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‘Flora and Son’ Scene Sums Up Post-Christian Transcendence

There’s a moment midway through John Carney’s Flora and Son (released today on AppleTV+) that stands out as the film’s emotional and thematic turning point. It’s one of my favorite scenes from any movie this year.

The five-minute scene finds aspiring musical artist Flora (Eve Hewson) in her Dublin flat, clicking on a YouTube link from her guitar teacher (Joseph Gordon-Levitt). He had recommended she watch a 1970 performance of Joni Mitchell performing her classic “Both Sides Now.” It’s clear Flora hasn’t heard the song, and probably hasn’t listened to Joni Mitchell before (Flora’s tastes gravitate toward James Blunt and club music). As the song starts, Flora is half listening while multitasking, doing dishes with the laptop in the background on the kitchen table. But the music and lyrics she hears emanating from the Mac laptop arrest her. The camera slowly zooms toward the back of the laptop, reflecting the changing orientation of Flora’s attention. She sits down to watch the rest of Mitchell’s performance.

I was watching the movie on my own laptop (as many viewers will), and what I was seeing on the screen was a woman having an emotional connection because of something she was seeing and hearing on a laptop. And this was happening to me too. I was deeply moved watching Flora be deeply moved by what is a deeply moving Joni Mitchell performance—mediated through the internet and a laptop, a magical time capsule connecting two women separated by an ocean and a half-century of time. The scene is stunning for several reasons.

Finding Meaning in a Secular Age

For one thing, this scene features star-making acting from Hewson, the 32-year-old daughter of U2 frontman Bono. If the heart of great acting is reacting, then the wordless emotions in Hewson’s face as she reacts to the Mitchell song and video is a masterclass.

The scene marks a shift for her character—a club-hopping, angry, self-destructive single mom in Dublin grasping for something that can transform her life (and her son’s life) for the better. As she watches Mitchell’s performance, the song’s bittersweet lyrics—acknowledging regrets but also resilient hope—speak to Flora: Well something’s lost, but something’s gained / In living every day. Flora is inspired in that moment to go all in on her newfound musical dream, and the rest of the movie narrates this pursuit.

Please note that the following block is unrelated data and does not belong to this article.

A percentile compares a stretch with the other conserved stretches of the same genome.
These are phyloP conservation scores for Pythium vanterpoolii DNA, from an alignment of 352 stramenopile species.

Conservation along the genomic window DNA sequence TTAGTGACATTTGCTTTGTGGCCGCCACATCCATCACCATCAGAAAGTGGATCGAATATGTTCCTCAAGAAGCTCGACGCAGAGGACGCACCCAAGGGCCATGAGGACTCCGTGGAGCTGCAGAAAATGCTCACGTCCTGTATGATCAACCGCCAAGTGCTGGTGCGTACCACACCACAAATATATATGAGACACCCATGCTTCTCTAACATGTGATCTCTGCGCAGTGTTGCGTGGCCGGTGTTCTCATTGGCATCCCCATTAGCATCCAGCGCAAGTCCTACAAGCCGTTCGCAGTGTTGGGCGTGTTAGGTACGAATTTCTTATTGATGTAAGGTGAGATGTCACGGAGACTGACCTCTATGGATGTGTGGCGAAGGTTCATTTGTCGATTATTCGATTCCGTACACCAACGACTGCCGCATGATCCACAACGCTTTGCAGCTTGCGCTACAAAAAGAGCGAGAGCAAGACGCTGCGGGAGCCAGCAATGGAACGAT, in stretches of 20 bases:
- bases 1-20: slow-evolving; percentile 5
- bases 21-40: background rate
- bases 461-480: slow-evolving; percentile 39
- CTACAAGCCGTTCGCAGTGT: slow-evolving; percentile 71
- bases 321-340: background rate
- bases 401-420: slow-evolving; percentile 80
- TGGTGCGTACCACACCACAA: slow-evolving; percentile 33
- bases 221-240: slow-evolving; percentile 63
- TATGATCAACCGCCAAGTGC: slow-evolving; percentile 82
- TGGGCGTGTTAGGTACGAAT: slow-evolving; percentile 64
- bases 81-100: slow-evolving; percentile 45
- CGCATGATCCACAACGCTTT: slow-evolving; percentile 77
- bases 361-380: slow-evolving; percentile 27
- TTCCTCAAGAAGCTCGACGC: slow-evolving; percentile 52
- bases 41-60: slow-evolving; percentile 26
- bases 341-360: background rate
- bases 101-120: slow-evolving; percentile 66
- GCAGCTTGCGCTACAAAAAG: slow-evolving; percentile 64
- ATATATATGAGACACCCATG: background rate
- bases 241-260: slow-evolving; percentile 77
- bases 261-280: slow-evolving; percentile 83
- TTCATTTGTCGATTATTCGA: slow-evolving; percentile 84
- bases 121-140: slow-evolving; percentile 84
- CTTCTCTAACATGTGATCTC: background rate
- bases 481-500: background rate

But in addition to its narrative significance, the remarkable “Both Sides Now” scene also encapsulates two of the movie’s answers to the questions raised by Flora’s plight: Where do rundown souls in a secular age (who are presumably uninterested in religion) look for spiritual meaning and existential fulfillment?

In this scene the film answers: technology and art.

Technology’s Empowering Potential

As “Both Sides Now” plays from Flora’s MacBook and draws her in, the device almost takes on an anthropomorphic presence. This computer hardware, in this moment for the isolated and lonely Flora, is a tender presence and a conduit of hope. When all else seems meaningless, a crooning voice from this Apple device pulls Flora back from the brink. It’s just one example of how personal devices have come to occupy an almost priestly role in our secular age.

The theme runs throughout the film, as many of Flora’s most significant connections come via computer technologies. She bonds with her son, Max (Orén Kinlan), via GarageBand collaborations. She forms a friendship (maybe more than a friendship) with online guitar tutor Jeff (Gordon-Levitt), who’s based in Los Angeles and conducts his lessons via Zoom.

Flora and Jeff’s relationship exists wholly through mediated screens. Interestingly, though, each time the pair shares a meaningful musical moment in the film, Carney introduces a bit of magic realism where the two are suddenly in the same room together. These fantasy sequences convey the real intimacy screen-based interactions can have, even as they underscore that something important—real, not imagined, physical presence—is nevertheless absent.